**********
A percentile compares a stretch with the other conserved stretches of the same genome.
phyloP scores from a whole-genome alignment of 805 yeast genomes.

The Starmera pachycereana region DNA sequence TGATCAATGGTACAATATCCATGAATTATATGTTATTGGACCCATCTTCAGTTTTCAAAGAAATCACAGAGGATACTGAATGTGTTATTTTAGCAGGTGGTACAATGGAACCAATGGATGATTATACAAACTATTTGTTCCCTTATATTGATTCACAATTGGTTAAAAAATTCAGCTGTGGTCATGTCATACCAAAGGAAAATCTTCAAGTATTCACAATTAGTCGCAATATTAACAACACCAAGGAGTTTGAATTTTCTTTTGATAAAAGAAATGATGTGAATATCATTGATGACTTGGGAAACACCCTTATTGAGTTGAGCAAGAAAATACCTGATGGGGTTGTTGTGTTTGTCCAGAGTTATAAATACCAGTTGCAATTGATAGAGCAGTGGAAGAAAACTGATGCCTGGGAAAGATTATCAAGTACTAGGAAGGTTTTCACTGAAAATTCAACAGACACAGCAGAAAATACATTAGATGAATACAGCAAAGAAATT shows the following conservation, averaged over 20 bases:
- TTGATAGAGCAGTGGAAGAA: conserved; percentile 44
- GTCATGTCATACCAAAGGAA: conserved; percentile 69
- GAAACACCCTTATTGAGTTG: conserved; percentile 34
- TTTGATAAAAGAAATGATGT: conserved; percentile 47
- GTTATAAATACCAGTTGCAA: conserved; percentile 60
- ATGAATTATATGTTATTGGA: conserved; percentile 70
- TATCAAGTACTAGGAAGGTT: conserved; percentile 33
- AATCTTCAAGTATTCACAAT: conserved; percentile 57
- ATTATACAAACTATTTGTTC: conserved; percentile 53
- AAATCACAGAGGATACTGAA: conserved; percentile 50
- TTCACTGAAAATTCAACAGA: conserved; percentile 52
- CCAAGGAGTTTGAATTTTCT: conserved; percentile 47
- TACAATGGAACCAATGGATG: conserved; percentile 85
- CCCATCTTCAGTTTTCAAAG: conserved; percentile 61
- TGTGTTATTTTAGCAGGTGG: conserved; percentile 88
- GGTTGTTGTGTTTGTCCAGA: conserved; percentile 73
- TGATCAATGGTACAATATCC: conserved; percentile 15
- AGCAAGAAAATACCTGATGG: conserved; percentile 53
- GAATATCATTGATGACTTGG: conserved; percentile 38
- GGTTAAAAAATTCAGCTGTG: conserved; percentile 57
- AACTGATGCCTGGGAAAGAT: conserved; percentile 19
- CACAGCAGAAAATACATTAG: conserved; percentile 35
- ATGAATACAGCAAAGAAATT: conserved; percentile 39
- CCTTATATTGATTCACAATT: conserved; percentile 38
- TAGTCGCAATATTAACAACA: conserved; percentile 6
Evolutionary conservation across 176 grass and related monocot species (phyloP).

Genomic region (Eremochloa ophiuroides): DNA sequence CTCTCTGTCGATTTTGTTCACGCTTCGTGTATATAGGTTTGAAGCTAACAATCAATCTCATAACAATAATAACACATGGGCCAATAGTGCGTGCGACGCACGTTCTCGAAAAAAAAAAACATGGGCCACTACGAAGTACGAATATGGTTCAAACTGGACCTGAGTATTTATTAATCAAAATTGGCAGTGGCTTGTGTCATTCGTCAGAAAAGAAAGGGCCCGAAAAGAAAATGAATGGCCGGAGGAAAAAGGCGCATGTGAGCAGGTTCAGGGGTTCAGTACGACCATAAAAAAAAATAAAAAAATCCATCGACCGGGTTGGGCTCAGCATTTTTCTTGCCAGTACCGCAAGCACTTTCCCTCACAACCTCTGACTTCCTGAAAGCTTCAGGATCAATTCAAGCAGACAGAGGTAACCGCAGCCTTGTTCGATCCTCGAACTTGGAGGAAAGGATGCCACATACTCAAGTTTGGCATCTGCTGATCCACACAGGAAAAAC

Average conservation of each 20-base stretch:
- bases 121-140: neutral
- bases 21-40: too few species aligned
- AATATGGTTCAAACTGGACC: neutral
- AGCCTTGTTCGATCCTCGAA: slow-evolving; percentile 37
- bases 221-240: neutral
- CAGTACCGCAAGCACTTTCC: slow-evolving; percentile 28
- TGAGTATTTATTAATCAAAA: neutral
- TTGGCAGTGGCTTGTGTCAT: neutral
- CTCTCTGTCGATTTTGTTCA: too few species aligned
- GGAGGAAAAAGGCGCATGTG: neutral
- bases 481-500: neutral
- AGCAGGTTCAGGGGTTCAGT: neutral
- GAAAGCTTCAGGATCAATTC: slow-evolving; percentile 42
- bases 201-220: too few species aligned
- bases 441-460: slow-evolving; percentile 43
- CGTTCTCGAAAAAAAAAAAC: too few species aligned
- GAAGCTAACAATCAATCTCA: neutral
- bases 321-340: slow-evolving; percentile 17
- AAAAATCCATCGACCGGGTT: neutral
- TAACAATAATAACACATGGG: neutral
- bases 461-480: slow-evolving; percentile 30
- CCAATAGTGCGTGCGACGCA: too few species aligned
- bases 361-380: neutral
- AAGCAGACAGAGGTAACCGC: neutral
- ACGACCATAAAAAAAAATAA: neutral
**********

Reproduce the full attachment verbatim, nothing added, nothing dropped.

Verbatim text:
A percentile compares a stretch with the other conserved stretches of the same genome.
phyloP scores from a whole-genome alignment of 805 yeast genomes.

The Starmera pachycereana region DNA sequence TGATCAATGGTACAATATCCATGAATTATATGTTATTGGACCCATCTTCAGTTTTCAAAGAAATCACAGAGGATACTGAATGTGTTATTTTAGCAGGTGGTACAATGGAACCAATGGATGATTATACAAACTATTTGTTCCCTTATATTGATTCACAATTGGTTAAAAAATTCAGCTGTGGTCATGTCATACCAAAGGAAAATCTTCAAGTATTCACAATTAGTCGCAATATTAACAACACCAAGGAGTTTGAATTTTCTTTTGATAAAAGAAATGATGTGAATATCATTGATGACTTGGGAAACACCCTTATTGAGTTGAGCAAGAAAATACCTGATGGGGTTGTTGTGTTTGTCCAGAGTTATAAATACCAGTTGCAATTGATAGAGCAGTGGAAGAAAACTGATGCCTGGGAAAGATTATCAAGTACTAGGAAGGTTTTCACTGAAAATTCAACAGACACAGCAGAAAATACATTAGATGAATACAGCAAAGAAATT shows the following conservation, averaged over 20 bases:
- TTGATAGAGCAGTGGAAGAA: conserved; percentile 44
- GTCATGTCATACCAAAGGAA: conserved; percentile 69
- GAAACACCCTTATTGAGTTG: conserved; percentile 34
- TTTGATAAAAGAAATGATGT: conserved; percentile 47
- GTTATAAATACCAGTTGCAA: conserved; percentile 60
- ATGAATTATATGTTATTGGA: conserved; percentile 70
- TATCAAGTACTAGGAAGGTT: conserved; percentile 33
- AATCTTCAAGTATTCACAAT: conserved; percentile 57
- ATTATACAAACTATTTGTTC: conserved; percentile 53
- AAATCACAGAGGATACTGAA: conserved; percentile 50
- TTCACTGAAAATTCAACAGA: conserved; percentile 52
- CCAAGGAGTTTGAATTTTCT: conserved; percentile 47
- TACAATGGAACCAATGGATG: conserved; percentile 85
- CCCATCTTCAGTTTTCAAAG: conserved; percentile 61
- TGTGTTATTTTAGCAGGTGG: conserved; percentile 88
- GGTTGTTGTGTTTGTCCAGA: conserved; percentile 73
- TGATCAATGGTACAATATCC: conserved; percentile 15
- AGCAAGAAAATACCTGATGG: conserved; percentile 53
- GAATATCATTGATGACTTGG: conserved; percentile 38
- GGTTAAAAAATTCAGCTGTG: conserved; percentile 57
- AACTGATGCCTGGGAAAGAT: conserved; percentile 19
- CACAGCAGAAAATACATTAG: conserved; percentile 35
- ATGAATACAGCAAAGAAATT: conserved; percentile 39
- CCTTATATTGATTCACAATT: conserved; percentile 38
- TAGTCGCAATATTAACAACA: conserved; percentile 6
Evolutionary conservation across 176 grass and related monocot species (phyloP).

Genomic region (Eremochloa ophiuroides): DNA sequence CTCTCTGTCGATTTTGTTCACGCTTCGTGTATATAGGTTTGAAGCTAACAATCAATCTCATAACAATAATAACACATGGGCCAATAGTGCGTGCGACGCACGTTCTCGAAAAAAAAAAACATGGGCCACTACGAAGTACGAATATGGTTCAAACTGGACCTGAGTATTTATTAATCAAAATTGGCAGTGGCTTGTGTCATTCGTCAGAAAAGAAAGGGCCCGAAAAGAAAATGAATGGCCGGAGGAAAAAGGCGCATGTGAGCAGGTTCAGGGGTTCAGTACGACCATAAAAAAAAATAAAAAAATCCATCGACCGGGTTGGGCTCAGCATTTTTCTTGCCAGTACCGCAAGCACTTTCCCTCACAACCTCTGACTTCCTGAAAGCTTCAGGATCAATTCAAGCAGACAGAGGTAACCGCAGCCTTGTTCGATCCTCGAACTTGGAGGAAAGGATGCCACATACTCAAGTTTGGCATCTGCTGATCCACACAGGAAAAAC

Average conservation of each 20-base stretch:
- bases 121-140: neutral
- bases 21-40: too few species aligned
- AATATGGTTCAAACTGGACC: neutral
- AGCCTTGTTCGATCCTCGAA: slow-evolving; percentile 37
- bases 221-240: neutral
- CAGTACCGCAAGCACTTTCC: slow-evolving; percentile 28
- TGAGTATTTATTAATCAAAA: neutral
- TTGGCAGTGGCTTGTGTCAT: neutral
- CTCTCTGTCGATTTTGTTCA: too few species aligned
- GGAGGAAAAAGGCGCATGTG: neutral
- bases 481-500: neutral
- AGCAGGTTCAGGGGTTCAGT: neutral
- GAAAGCTTCAGGATCAATTC: slow-evolving; percentile 42
- bases 201-220: too few species aligned
- bases 441-460: slow-evolving; percentile 43
- CGTTCTCGAAAAAAAAAAAC: too few species aligned
- GAAGCTAACAATCAATCTCA: neutral
- bases 321-340: slow-evolving; percentile 17
- AAAAATCCATCGACCGGGTT: neutral
- TAACAATAATAACACATGGG: neutral
- bases 461-480: slow-evolving; percentile 30
- CCAATAGTGCGTGCGACGCA: too few species aligned
- bases 361-380: neutral
- AAGCAGACAGAGGTAACCGC: neutral
- ACGACCATAAAAAAAAATAA: neutral